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The theological virtue of hope which is a supernatural gift bestowed by God through which one trusts God will grant eternal life and the means of obtaining it providing one cooperates. Hope is composed of desire and expectation together with a recognition of the difficulty to be overcome in achieving eternal life. While hope is no longer necessary for those who have achieved salvation, and no longer possible for those who have rejected the means of salvation, it remains necessary for those of us who are still working out our salvation in fear and trembling (Philippians 2:12). God does not arbitrarily remove the gift of hope from our souls, but we, through our own actions, may destroy that gift. If we lose faith, then we no longer have the grounds for hope ( a belief in “the omnipotence of God, his goodness, and his fidelity to what he promised” ).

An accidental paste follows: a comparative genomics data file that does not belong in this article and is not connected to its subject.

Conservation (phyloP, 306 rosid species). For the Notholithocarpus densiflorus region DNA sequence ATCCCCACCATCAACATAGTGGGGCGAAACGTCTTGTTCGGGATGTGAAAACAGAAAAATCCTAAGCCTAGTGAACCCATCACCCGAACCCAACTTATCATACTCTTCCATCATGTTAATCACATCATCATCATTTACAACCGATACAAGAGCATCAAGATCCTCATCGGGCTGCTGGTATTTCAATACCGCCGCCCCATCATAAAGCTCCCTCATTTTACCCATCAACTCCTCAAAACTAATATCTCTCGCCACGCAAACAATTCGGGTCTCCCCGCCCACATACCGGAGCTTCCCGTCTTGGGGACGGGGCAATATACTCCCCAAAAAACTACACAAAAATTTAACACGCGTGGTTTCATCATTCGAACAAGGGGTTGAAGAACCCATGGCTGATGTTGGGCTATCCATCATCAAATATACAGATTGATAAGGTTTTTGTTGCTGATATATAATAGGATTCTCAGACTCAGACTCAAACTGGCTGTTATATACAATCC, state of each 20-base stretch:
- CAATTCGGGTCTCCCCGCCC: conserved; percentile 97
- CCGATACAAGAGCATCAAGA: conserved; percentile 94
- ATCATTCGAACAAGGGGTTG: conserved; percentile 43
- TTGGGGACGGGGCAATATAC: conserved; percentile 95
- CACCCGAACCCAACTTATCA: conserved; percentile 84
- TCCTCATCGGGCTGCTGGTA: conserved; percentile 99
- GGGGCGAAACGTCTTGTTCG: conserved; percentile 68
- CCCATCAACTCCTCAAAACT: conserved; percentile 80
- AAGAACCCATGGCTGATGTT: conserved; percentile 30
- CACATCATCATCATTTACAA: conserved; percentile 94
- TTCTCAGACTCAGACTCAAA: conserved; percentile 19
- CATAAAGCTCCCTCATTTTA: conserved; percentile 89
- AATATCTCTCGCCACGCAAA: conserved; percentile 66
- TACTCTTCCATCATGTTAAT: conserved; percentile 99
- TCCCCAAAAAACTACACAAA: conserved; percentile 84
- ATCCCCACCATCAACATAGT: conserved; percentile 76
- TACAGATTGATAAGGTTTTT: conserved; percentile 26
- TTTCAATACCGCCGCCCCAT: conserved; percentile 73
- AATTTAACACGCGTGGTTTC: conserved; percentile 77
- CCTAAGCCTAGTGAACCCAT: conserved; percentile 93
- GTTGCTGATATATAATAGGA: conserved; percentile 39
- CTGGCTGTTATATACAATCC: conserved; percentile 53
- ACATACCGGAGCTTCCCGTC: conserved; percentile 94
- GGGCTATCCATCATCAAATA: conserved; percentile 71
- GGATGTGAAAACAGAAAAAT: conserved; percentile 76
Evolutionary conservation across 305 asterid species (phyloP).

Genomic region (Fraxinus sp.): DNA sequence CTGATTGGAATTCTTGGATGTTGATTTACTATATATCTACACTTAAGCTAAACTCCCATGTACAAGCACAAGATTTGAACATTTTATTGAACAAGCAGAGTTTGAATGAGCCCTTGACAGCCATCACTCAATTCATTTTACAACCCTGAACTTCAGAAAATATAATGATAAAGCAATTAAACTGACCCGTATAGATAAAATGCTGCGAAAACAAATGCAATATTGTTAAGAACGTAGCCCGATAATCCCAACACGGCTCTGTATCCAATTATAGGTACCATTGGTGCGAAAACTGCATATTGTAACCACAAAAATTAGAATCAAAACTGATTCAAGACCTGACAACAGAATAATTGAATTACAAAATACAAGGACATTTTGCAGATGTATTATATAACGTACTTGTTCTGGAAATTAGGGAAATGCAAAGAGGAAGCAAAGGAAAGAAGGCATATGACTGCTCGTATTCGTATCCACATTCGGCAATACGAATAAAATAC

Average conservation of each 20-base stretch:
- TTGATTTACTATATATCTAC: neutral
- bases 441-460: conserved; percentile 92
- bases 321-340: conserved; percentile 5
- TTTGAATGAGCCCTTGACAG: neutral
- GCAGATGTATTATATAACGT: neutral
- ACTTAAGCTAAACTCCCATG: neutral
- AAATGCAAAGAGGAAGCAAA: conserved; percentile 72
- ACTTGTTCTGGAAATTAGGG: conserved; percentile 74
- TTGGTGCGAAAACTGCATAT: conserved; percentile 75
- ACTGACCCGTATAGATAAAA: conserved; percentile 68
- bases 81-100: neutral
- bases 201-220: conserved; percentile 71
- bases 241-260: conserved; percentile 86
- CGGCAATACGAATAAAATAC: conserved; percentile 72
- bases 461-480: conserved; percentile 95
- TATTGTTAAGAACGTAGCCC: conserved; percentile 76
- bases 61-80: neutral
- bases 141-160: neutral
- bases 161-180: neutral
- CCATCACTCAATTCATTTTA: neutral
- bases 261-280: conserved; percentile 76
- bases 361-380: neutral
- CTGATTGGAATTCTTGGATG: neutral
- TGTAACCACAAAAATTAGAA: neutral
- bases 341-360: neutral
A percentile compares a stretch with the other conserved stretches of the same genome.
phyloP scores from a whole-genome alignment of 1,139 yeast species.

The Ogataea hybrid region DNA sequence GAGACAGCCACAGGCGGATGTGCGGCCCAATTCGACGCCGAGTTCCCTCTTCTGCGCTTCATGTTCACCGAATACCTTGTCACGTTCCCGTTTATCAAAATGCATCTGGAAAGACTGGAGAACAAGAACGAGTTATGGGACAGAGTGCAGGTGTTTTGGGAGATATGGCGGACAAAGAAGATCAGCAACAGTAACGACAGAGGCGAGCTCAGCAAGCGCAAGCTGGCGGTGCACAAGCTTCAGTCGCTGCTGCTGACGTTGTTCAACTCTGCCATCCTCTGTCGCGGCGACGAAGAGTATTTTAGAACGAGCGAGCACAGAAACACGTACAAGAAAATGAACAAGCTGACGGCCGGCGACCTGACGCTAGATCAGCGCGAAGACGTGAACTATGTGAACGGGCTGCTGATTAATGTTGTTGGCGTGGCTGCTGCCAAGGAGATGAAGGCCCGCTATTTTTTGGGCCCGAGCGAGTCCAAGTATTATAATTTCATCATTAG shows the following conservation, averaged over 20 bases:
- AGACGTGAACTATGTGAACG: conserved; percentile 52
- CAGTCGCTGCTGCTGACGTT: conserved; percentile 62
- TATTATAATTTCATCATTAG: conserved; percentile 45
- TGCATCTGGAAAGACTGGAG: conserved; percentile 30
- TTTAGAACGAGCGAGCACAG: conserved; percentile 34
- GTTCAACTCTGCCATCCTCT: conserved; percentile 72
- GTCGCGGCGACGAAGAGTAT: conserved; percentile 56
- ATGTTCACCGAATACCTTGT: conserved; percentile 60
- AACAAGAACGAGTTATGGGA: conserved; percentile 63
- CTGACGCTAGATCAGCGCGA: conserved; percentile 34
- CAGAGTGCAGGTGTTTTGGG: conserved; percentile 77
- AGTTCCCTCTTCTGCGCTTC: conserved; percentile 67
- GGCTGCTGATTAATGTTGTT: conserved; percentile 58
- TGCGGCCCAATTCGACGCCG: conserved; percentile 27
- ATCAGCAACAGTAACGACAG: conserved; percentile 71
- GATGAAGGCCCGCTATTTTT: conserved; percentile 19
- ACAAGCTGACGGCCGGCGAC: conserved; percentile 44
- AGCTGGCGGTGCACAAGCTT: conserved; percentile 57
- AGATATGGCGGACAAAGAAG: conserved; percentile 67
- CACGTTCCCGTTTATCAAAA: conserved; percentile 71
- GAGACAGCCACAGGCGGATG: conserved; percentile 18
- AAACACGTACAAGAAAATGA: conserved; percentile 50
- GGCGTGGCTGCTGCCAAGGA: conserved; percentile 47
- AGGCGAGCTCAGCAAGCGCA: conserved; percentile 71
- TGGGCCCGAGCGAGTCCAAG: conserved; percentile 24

Likewise, if we continue to believe in God, but come to doubt His goodness and/or fidelity, then we have fallen into the sin of despair, which is the opposite of hope.If we do not repent of despair, then we reject hope, and through our own action destroy the possibility of salvation. Grace is offering forgiveness when it is not necessarily earned: Often times, we see forgiveness as something someone else has to do. They MUST apologize to us, repent, and own up their own actions. They MUST show us five ways in which they are going to change and never do it again. They MUST buy us a Starbucks gift card and shower us with affection for a week. However, we can’t expect people to act in certain ways, admitting that you were at fault is a very detrimental blow to one’s ego, and sometimes, an apology may never come. Grace is learning to find forgiveness within ourselves. As an enlightened individual, it is sometimes very frustrating to watch people make disastrous decisions, mainly because you learned those same lessons the hard way as well, you know the pain and suffering involved, and you don’t want to see those you care about go through the same feelings of pain and suffering. But, as we all know, sometimes we do need to learn the hard way, and no matter how much we try to point those lessons out to other people, our efforts will feel failed.